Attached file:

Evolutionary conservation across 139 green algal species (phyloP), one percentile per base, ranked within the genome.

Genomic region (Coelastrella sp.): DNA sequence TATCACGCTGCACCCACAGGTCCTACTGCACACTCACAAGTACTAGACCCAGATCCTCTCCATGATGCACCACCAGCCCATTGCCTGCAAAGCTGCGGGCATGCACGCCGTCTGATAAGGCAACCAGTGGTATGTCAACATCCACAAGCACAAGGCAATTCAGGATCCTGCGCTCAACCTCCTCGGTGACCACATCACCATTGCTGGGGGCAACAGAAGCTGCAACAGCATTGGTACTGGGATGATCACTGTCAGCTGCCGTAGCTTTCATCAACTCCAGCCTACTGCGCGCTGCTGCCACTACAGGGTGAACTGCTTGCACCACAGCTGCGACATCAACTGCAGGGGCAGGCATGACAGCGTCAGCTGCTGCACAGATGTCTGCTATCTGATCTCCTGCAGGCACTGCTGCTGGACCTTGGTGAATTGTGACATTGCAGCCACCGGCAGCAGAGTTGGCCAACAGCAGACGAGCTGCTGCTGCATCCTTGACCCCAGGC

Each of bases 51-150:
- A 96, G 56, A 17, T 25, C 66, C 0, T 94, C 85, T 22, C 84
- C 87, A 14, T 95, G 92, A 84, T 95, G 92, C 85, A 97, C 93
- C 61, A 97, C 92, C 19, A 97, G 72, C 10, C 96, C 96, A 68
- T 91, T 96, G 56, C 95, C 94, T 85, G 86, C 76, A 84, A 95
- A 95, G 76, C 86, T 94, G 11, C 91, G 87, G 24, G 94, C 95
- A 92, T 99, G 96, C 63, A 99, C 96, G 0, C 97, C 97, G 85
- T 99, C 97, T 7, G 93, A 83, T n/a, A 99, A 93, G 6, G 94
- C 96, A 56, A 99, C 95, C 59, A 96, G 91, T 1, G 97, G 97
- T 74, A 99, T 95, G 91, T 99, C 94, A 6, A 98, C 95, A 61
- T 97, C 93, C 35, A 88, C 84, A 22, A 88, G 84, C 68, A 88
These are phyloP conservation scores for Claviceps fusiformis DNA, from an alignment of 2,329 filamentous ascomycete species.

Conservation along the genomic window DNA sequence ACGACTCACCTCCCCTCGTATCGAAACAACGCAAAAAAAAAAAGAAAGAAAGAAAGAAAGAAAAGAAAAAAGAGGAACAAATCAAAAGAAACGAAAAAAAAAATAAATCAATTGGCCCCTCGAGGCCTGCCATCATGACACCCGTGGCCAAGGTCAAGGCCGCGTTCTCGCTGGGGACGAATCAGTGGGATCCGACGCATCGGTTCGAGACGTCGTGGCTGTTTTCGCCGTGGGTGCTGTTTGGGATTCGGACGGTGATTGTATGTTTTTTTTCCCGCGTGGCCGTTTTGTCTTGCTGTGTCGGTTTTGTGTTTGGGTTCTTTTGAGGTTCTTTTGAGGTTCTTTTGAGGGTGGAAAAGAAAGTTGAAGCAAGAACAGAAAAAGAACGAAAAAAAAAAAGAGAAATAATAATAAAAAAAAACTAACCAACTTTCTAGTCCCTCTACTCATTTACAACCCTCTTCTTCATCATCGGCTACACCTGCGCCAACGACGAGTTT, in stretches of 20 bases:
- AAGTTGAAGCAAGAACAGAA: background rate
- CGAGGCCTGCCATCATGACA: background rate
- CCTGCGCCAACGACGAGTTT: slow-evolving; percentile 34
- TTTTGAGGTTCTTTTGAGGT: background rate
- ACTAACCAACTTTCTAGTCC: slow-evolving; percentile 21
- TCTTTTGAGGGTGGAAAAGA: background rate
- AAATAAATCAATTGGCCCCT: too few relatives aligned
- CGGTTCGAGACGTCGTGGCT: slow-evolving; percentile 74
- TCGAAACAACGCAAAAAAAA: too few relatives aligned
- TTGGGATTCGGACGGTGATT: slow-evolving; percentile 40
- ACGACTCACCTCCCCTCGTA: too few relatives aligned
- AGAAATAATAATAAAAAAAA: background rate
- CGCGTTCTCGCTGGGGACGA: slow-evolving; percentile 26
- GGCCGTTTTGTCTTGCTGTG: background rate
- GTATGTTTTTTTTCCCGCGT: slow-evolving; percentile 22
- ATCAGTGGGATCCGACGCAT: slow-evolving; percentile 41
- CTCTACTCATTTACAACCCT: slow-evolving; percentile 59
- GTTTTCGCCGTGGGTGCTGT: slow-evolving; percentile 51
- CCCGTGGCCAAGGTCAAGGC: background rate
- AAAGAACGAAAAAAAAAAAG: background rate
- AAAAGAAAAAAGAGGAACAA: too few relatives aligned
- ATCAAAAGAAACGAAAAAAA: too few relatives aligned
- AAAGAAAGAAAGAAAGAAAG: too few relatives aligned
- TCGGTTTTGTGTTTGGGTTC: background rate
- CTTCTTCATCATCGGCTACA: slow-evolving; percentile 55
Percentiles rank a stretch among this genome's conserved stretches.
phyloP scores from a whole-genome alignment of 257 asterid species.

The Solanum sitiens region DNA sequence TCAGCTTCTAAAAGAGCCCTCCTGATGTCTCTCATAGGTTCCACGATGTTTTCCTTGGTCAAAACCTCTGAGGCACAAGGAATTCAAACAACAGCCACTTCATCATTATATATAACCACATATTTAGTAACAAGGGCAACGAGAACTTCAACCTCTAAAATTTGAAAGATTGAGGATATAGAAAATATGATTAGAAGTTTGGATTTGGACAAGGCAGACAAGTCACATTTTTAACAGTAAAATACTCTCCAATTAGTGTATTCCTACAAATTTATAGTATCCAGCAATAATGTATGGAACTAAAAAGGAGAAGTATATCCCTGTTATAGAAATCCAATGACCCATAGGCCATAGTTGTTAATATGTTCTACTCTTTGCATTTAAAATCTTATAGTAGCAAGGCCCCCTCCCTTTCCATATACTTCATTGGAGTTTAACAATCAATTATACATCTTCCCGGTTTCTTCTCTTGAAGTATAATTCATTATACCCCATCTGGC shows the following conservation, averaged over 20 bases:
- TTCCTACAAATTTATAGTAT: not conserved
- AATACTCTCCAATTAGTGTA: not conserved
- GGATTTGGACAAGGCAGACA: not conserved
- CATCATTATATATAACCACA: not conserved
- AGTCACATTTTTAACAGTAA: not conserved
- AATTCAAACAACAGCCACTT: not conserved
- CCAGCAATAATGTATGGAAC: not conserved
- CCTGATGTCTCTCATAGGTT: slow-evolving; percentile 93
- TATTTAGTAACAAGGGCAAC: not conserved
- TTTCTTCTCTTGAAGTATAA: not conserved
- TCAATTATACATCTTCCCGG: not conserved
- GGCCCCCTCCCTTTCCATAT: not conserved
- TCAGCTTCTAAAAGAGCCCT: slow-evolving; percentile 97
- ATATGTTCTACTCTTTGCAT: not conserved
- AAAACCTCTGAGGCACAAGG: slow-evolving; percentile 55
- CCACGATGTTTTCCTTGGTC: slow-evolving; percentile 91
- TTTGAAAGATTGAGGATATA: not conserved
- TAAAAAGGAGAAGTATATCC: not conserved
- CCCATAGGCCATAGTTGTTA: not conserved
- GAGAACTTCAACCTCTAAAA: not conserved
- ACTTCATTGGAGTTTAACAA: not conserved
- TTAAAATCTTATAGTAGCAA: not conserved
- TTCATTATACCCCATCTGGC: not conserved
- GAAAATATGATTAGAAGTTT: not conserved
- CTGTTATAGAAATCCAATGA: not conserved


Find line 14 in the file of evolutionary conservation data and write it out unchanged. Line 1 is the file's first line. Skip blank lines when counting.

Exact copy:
These are phyloP conservation scores for Claviceps fusiformis DNA, from an alignment of 2,329 filamentous ascomycete species.